James Boyd reacts as Stanford's game-winning field goal splits the… (Wally Skalij / Los Angeles…)
It didn't happen again. It wouldn't happen again. How in the name of all that is Kiffin could it happen again?
Didn't the USC defensive players spend the week, like, tackling? Didn't they practice, you know, covering? Forget about having no clue, do they also have no memory?
Apparently not. And now another last-minute nightmare has threatened to make this 2010 season horribly unforgettable.
For a second consecutive week Saturday, the Trojans defense responded to an opponent's final gasp by performing awkward and unnecessary CPR, breathing new life into a team that swiftly took theirs.
For a second consecutive week, a Trojans victory ended in despair, disillusionment and a last-second field goal, this time a 30-yard kick by Nate Whitaker to give Stanford a 37-35 victory.
"The second week in a row," lamented Coach Lane Kiffin.
The second reek in a row.
Last week, the Washington Huskies beat the Trojans on 10-play, 61-yard drive that ended in a 32-yard field goal at the clock's final blink.
This week, it was a seven-play, 62-yard drive that ended in thousands of dancing, cheering, redshirted kids filling up Stanford Stadium with smirks and struts.
Yeah, that Stanford. Why did it have to be Stanford? Why did it have to be Jim Harbaugh's team? Again?
This was the third time in four years that the Annoying One has led Stanford over USC. Last year, he poured it on with a two-point conversion late in a 55-21 victory. Three years ago, his team pulled off one of the biggest upsets in college football history with a 24-23 win over the second-ranked Trojans.
This time, even though the Cardinal was a 10-point favorite, the defeat held its own special pain.
"We are at the lowest of lows," quarterback Matt Barkley said.
Moments before Stanford's winning push, the Trojans had taken the lead with a gritty 51-play drive that included a fourth-down conversion and Allen Bradford's three-yard touchdown run.
The Trojans defense had set up that drive, believe it or not, when Chris Galippo forced a Stanford fumble.
All was good. The Cardinal began its final drive on its 26-yard line, and the first play was a simple four-yard pass. But then Galippo had another big hit, only this one flattened the Trojans, as he delivered a late blow on receiver Doug Baldwin after the play.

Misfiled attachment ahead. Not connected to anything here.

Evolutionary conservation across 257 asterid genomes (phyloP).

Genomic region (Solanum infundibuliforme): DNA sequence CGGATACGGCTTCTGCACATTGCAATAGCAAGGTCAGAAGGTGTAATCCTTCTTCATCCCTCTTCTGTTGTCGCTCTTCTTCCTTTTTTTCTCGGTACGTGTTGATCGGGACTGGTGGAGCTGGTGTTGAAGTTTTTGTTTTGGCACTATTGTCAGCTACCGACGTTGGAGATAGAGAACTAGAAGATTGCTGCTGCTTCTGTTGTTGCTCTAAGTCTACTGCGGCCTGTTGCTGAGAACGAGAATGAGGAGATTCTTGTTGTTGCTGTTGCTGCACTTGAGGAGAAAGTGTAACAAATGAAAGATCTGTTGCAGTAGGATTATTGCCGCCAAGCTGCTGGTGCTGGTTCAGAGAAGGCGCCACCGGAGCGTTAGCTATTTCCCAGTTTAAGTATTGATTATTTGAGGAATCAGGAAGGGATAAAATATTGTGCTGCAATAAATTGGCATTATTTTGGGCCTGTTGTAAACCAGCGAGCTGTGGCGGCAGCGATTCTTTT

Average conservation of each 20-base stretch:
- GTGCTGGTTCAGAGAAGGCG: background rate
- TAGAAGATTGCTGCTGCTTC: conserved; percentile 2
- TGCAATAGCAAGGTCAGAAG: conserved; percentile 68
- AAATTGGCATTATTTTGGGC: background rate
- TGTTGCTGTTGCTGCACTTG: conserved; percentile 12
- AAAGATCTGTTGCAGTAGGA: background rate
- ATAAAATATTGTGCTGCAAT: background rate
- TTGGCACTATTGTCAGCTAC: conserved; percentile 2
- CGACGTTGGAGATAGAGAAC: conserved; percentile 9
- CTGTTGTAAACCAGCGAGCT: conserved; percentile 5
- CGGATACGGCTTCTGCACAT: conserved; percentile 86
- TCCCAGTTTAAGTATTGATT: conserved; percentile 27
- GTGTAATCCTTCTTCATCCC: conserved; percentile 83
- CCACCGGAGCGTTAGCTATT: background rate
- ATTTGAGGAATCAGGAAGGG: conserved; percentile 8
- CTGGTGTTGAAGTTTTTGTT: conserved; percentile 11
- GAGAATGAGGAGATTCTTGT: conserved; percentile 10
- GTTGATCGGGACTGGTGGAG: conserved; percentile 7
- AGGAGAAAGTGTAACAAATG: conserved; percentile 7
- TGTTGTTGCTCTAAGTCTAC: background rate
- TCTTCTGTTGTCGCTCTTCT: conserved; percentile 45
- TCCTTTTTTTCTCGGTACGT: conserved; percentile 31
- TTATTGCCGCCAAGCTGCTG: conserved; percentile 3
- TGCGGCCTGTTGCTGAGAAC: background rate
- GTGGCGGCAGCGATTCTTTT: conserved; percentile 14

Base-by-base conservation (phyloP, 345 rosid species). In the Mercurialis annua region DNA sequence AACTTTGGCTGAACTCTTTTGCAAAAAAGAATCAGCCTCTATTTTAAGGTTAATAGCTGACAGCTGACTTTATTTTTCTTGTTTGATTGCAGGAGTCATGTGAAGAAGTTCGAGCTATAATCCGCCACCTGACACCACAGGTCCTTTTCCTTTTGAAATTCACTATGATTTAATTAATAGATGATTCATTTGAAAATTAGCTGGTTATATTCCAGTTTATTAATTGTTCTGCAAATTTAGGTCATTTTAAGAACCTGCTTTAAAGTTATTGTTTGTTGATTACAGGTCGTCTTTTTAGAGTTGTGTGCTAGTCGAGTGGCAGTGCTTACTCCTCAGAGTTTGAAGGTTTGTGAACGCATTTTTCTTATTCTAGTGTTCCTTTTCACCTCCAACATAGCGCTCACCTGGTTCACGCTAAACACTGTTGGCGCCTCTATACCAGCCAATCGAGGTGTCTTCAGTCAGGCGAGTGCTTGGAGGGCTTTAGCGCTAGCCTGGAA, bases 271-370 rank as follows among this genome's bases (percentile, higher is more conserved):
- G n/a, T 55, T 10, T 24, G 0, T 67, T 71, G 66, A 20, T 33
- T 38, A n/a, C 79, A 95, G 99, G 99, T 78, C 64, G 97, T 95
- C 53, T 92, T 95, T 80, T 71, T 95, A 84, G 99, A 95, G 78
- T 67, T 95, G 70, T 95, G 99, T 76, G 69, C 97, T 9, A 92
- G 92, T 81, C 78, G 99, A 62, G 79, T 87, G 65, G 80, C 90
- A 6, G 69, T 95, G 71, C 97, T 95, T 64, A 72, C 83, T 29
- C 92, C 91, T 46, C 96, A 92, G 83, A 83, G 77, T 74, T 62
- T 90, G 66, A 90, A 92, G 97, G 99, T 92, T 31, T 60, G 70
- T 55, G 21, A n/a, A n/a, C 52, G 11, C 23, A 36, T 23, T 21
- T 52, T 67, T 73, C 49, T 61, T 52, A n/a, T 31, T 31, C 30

Baldwin had been wrapped up by Shane Horton at the time. His progress was clearly stopped. Galippo was clearly reckless. Kiffin's team continues to play with a lack of discipline in big situations that turn them into devastating situations.
"This was a tough one to swallow," Galippo said.
Give the kid credit for facing the criticism. But even after only six games, it's hard to imagine a more damaging penalty this season, as his teammates heard the news and wilted.
The Cardinal suddenly had the ball on the 45-yard line, at which point quarterback Andrew Luck shrugged and found a wide-open Coby Fleener for 11 yards, then wide-open Baldwin for 13 yards.
Then Stepfan Taylor shrugged and ran right, over seemingly miles of green, for a 15-yard gain that helped set up the winning field goal.
Whitaker had not missed this season in nine attempts. And even though he had missed an extra-point try, he did not miss this, nailing the kick and once again sending the Trojans to their knees.
At least this time, afterward, Harbaugh didn't need to ask, "What's your deal?"
A year after Harbaugh had an infamously testy midfield exchange with then-USC coach Pete Carroll, no such questions were necessary.
This time, everybody knows USC's football deal.
They can't wrap anyone up, as they gave up 498 yards, meaning they have averaged 517 yards given up the last two weeks. They can't stay with any receiver downfield. The only thing they can stop is their own momentum. The only thing they are sacking is this season.
They need to tank the new Tampa 2 scheme. They need to discipline the kids who can't keep their penalties to themselves. A week after they discussed tweaking the approach, Lane Kiffin and defensive coordinator Monte Kiffin need to have an even longer father-son chat.
"I'm trying to focus on the positive," Lane said. "We could have had another game like last year. … I'd rather have it this way."
This time, the Trojans defense was not only embarrassing, but it was obscuring, the ineptness overshadowing some offensive greatness.
You should be reading headlines today about Robert Woods' emergence as the newest Trojans blur, with a dozen catches for 224 yards and three touchdowns. You should be reading about Barkley's increased toughness, 390 yards worth of passes for three touchdowns and no interceptions and the leading of what was apparently a game-winning drive.
Apparently not. Again.